Last year was a tremendous acceleration. Remote work, still considered even “dangerous” by some only a couple of years ago, has made way for the new normality of hybrid work environments.
Many of the things my colleagues and I have been sharing for years regarding the “Future of Work” are suddenly not so “Future” anymore. And that is only the beginning.
There is overall a new understanding emerging that:
“the most exciting breakthroughs of the twenty-first century will not occur because of technology, but because of an expanding concept of what is means to be human” — John Naisbitt
Two key dynamics were brought to the forefront last year:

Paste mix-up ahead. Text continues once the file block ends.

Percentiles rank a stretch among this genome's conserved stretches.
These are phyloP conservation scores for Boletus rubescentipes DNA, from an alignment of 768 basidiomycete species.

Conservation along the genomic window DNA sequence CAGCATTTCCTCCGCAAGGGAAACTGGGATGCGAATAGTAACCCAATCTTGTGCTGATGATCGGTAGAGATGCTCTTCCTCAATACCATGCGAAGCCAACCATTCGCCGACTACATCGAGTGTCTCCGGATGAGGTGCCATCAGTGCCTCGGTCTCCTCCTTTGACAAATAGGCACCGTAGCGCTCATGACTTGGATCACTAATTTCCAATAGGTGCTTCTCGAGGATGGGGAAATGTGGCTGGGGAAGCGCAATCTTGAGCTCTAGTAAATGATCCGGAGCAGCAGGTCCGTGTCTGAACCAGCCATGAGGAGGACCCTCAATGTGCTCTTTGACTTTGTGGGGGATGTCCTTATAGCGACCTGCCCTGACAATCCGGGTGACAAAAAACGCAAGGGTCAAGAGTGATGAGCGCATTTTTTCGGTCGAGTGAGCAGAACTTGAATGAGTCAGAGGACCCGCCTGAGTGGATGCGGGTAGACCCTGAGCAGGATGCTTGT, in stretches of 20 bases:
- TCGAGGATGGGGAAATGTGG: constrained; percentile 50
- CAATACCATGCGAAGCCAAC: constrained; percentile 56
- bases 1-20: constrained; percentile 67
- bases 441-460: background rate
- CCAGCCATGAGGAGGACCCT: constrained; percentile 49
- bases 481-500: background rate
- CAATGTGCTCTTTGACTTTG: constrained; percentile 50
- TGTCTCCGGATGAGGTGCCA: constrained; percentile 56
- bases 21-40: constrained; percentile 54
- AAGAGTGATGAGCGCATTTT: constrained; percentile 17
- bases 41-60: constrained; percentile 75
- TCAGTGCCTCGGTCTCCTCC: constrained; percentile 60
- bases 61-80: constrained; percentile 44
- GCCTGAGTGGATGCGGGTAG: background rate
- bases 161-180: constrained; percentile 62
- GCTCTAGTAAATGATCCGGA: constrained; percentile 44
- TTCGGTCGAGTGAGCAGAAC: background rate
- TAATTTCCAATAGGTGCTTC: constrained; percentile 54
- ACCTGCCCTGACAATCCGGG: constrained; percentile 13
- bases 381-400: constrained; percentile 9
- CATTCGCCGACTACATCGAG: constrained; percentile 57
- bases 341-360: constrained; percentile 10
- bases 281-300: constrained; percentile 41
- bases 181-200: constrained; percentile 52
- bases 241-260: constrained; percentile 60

- Our planetary interdependence
- Valuing humans beyond being a resource
We realised first hand last year that nature doesn’t care about national boundaries. As even the very social contracts that created them are coming into question, we are realising that we are all on one planet, and that what happens in Beijing matters in Boston, Berlin, and Bangalore. We see planet earth and one humanity; we don’t know how to deal with it yet, and we lack the systems to govern ourselves on that level.
Valuing humans beyond being a resource
As we see each other daily on our screens, with spouses, kids and cats in our backgrounds (or our filters), we “see” each other anew. We see each other’s humanity. Comforting each other and finding ways to deal with the herd anxiety we all felt, has brought us closer together. Our relationships have gone beyond the transactional. We see the human in each other.